Ghosts of the Savannah Airport
On a recent trip, as the captain and I were preparing for a flight to Savannah, GA, our flight attendant wandered up to the cockpit prior to boarding and said “Wanna hear a ghost story?”
I whip around eagerly because I’m always down for a good ghost story and even hand the flight attendant a flashlight to hold under his chin. He begins telling us about how he grew up in Savannah and how the city is steeped in history and has many ghosts. The story of the Savannah ghosts begins with two gravestones that are built into the runway. It’s said, that if you are coming in to land just after sundown, two figures will appear just along the north side of the runway.
Naturally, for the entire flight, the captain and I were excitedly talking about where these graves might be and hoping we can see them on landing. Because it was my leg to fly, it was his job to be the grave and ghost spotter. On the roll out after landing, the captain caught a glimpse of the gravestones as we rolled by at 100 knots. “I think I saw them, but I’m not really sure.” Also because it was late afternoon, we didn’t see the ghosts either. We left for the hotel somewhat disappointed.
While on our overnight at the hotel, my captain, a history major, spent the evening researching these ghosts on the internet. The next morning we returned to the plane where he gave us a history lesson about the graves.
There was a family who owned the land the airport was eventually built on which included a family cemetery. During World War II, the government wanted to build an airport there, so the family gave permission to move all of the graves to another cemetery, except the two graves of the original family members. During a runway expansion project, the gravestones were paved into the cement of the runway. The graves are not in the center of the runway, but located on the north edge of runway 10 and 28. So they are not being constantly run over by landing and departing aircraft. The surviving family will occasionally visit the graves, but the trip requires an escort out to an active runway. You can imagine the visits don't occur very often.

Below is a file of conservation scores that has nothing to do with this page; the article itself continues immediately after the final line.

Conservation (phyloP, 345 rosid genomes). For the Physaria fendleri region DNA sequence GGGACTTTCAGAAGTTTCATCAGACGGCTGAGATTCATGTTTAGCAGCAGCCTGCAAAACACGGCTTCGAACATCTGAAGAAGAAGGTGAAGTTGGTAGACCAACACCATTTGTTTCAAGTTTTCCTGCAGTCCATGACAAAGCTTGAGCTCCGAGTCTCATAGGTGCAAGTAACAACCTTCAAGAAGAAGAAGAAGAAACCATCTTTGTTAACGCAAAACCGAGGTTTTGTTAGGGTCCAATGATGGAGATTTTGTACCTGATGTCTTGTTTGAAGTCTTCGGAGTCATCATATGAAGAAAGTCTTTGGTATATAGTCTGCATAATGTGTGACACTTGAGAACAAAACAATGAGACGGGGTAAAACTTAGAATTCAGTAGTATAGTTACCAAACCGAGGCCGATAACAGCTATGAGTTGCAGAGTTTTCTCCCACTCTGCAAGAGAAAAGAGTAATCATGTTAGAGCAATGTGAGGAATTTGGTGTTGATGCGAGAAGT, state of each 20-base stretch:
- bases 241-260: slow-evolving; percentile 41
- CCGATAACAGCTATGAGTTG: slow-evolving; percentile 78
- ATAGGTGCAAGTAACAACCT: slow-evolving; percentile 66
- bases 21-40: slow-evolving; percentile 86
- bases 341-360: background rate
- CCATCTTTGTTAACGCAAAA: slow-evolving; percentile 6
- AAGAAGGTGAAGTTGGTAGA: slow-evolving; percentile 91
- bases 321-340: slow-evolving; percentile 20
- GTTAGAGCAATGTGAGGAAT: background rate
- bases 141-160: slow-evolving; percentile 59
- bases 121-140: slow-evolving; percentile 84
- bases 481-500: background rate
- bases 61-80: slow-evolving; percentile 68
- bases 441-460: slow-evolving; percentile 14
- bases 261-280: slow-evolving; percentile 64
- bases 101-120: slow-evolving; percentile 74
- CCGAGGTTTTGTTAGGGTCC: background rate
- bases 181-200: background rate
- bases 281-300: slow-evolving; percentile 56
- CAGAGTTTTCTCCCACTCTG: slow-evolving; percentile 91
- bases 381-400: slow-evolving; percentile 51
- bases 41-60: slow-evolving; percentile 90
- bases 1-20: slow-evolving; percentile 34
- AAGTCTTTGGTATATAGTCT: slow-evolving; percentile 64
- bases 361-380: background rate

The captain also said that all of the local air traffic controllers know the history and traffic permitting, will let you taxi on the runway past the graves for a view. Sometimes they will even switch you to a second frequency for an audio tour.
After starting the engines, I called up ground control for a clearance to taxi and also asked for the “graveyard tour.” We were in luck! It was a quiet Saturday morning so the controller allowed us to taxi west down the runway, which gave me a good view of the gravestones out the right side of the plane. In between runway lights were two flat, rectangular gravestones embedded in the runway. They were too far away to read, but just seeing the final resting place of Catherine and Richard Dotson still side by side after nearly 200 years was almost overwhelming. We continued to taxi to the end of the runway, did a 180 degree turn and took off to the east, saying goodbye to our friends that have headed west.